(Guest Post From Techne Futbol) – Do you have a foot that you refer to as your “strong foot?” Most players have one foot they prefer to use and that they feel more comfortable using. But what about the other foot? Imagine how much more effective a player you can be if both feet are equally proficient and dangerous.

Here are 3 tips to improve your “weak foot,” if you have one:

#1 – Commit to it: Many players go through their career wishing their weaker foot was stronger but never actually take the steps to improve it. It’s never too late. But as with any skill, you need to be intentional, commit to the process, and consistently put in the work. Commit to spending extra time every day on your weak foot. Whether it’s staying after team training, working on your own at home, or simply forcing yourself to use your weak foot in training sessions, you’ll be glad you did it.

#2 – Play catch-up: The reason you have stronger and weaker foot is simply because you’ve spent more time training with one foot more than the other. Just think about how much repetition and trust you’ve invested in your stronger foot. What would it take to “close the gap” and for your weaker foot to get that same investment of time? When you train on your own, spend extra time on your weak foot so it can play catch-up. You can do a certain amount of time or repetitions on your strong foot, and then do double that on your weak foot. If you’re using the Techne app to train, select 1-minute intervals on the drills in which you use your strong foot and 2-minute intervals for the drills in which you use your weak foot.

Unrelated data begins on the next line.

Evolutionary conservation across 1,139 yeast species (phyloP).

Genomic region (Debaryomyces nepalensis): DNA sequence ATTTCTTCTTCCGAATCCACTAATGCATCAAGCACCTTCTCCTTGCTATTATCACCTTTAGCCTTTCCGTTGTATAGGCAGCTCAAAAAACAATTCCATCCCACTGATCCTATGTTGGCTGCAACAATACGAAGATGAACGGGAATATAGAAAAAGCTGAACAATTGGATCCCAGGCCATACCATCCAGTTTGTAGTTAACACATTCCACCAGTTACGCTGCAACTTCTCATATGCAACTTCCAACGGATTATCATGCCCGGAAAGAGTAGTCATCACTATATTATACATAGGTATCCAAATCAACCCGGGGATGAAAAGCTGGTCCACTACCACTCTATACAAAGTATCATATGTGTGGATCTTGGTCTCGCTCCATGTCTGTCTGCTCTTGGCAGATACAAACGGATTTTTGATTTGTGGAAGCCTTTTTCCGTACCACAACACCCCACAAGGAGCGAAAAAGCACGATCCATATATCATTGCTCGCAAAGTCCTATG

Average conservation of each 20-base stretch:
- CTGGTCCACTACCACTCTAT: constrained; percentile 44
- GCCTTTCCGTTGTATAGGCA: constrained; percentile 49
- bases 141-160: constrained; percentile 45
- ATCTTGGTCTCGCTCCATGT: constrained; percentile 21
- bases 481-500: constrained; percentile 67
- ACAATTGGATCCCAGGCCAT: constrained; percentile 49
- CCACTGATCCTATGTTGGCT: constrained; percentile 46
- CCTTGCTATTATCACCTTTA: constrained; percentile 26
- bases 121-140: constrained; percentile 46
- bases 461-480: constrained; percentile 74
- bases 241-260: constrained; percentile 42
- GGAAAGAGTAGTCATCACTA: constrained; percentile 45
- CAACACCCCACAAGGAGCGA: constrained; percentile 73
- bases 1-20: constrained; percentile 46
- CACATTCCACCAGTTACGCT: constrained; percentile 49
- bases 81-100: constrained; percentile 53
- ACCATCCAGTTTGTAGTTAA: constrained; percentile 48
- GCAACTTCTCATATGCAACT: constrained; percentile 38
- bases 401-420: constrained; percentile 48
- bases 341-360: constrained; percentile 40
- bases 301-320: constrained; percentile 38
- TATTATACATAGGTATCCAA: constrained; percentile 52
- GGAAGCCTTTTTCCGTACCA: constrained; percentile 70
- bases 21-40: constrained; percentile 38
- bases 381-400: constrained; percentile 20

If you don’t use the Techne app already, you can download it to try (use promo code BLOG for 10% off), or go through this series of drills below every day for a week with your weak foot:

• Touch Insides with your weak foot


Touch Laces with your weak foot

Weak Foot Juggling

Weak Foot Cuts

Weak Foot Balance

#3 – Don’t be embarrassed: Many players end up reinforcing their strong foot simply because they are uncomfortable or embarrassed to try with their weak foot. That’s why practicing on your own is important! You can work on many things without fear of showing your mistakes. However, at some point you’ll need to take the risk and use your weak foot in your team practice sessions and in competitive games. The fear of trying is what holds many players back from ever truly improving. So put in the work on your own to gain trust in your weak foot, and when the time comes with your team, just go for it. If you make a mistake, go for it again. Stick with it until your weak foot is no longer weak at all!